Anatomy

 

The Temporomandibular Joint is the joint connecting the jaw (mandible) to the skull (temporal bone).

The two bones are held together and function via a complex group of muscles, ligaments and other soft tissue.  The temporal bone has a concavity call the glenoid fossa in which the head of the jawbone (the condyle) sits.  A cartilage disccalled the articular disc separates the two bones.  The articular disc slides in conjunction with the mandible to provide smooth quiet movement andacts as a cushion against heavy forces generated by the strong jaw muscles.  Theright and left TMJ joints do not act as a separate joints, but must move in coordination with one another.

The TMJ joints are considered the most complex joints in the human body because they must provide for rotational movements, sliding movements and an infinite range of combined movements and functions, unlike any other joint in the body.

The lower jaw (Mandible) has a relationship to the upper jaw (Maxilla). If this relationship is altered, the muscles of mastication (chewing muscles) go into spasm.  This causes the muscles that have the same nerve intervention to also go into spasm.  The resulting stresses may radiate throughout the head, neck, and even involve the back.  The pain may be constant or intermittent, lasting minutes, hours, days, or even years.  Many patients describe the pain as a migraine headache.  Eventually a patient may demonstrate clicking, grating, snapping, or popping sounds in the joint.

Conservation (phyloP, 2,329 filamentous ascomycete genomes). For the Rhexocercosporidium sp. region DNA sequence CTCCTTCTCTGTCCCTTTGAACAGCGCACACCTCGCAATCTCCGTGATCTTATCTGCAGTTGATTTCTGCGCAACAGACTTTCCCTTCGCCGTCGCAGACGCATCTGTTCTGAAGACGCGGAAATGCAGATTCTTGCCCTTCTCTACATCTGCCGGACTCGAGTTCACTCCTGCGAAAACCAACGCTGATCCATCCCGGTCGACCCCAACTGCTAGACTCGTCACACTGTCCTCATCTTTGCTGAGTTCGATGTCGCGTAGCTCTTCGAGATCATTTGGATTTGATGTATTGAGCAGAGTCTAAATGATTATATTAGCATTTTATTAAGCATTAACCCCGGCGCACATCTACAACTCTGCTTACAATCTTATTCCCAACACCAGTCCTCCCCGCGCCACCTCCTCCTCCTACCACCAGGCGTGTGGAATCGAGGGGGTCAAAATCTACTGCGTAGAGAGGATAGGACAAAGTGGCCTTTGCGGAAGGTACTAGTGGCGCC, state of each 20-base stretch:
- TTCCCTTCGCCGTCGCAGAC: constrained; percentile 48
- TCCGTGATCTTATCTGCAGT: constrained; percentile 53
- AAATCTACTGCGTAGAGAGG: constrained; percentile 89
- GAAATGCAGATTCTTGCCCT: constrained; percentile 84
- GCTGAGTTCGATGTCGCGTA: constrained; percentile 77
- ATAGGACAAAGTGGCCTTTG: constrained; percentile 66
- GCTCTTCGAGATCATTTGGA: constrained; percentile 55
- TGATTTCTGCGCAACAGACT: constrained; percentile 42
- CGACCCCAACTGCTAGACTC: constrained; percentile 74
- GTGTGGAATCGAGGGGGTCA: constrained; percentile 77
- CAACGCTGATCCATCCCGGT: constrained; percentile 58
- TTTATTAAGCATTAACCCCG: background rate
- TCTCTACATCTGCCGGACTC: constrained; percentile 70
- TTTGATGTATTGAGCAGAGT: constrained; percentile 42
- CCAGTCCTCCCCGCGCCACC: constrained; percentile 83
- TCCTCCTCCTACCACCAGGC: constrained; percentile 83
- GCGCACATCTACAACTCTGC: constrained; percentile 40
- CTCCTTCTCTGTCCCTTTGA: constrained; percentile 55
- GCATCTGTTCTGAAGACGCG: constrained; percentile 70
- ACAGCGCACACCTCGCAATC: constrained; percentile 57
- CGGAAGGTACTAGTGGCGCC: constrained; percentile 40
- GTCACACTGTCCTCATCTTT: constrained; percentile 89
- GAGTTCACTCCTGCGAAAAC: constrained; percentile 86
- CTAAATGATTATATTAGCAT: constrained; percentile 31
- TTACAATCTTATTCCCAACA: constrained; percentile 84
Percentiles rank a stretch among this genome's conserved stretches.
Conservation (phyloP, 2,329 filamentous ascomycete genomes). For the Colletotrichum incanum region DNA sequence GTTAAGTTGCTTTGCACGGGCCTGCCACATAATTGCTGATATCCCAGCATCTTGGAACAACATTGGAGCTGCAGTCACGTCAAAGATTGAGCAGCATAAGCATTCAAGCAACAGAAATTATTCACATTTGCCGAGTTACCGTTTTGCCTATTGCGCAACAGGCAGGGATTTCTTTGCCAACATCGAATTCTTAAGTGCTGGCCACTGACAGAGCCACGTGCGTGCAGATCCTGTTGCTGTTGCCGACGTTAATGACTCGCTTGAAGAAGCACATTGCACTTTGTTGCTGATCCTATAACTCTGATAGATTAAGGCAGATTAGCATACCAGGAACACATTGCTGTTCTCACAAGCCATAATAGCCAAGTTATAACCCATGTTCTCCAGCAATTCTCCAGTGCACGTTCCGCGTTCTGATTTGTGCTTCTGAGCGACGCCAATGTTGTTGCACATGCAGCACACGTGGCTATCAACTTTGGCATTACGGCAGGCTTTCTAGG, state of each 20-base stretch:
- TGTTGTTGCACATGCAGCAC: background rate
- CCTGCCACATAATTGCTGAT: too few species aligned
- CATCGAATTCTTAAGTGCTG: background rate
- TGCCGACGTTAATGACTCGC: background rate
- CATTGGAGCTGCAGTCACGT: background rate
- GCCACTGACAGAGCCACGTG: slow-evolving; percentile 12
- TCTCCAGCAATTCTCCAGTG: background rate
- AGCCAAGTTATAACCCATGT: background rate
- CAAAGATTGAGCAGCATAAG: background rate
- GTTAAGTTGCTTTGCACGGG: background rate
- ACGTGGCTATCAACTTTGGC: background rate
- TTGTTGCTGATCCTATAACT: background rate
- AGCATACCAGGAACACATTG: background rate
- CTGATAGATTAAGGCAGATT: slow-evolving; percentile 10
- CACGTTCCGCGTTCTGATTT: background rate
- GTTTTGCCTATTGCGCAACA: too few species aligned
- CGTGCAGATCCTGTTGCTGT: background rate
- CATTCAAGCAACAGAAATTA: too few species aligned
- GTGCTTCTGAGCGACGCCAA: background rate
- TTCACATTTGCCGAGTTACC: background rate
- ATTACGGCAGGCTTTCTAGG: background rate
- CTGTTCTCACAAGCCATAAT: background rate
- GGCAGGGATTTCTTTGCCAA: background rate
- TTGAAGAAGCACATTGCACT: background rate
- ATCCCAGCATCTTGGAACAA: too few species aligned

This joint pops upon opening.



A grating sound may occur here.


 

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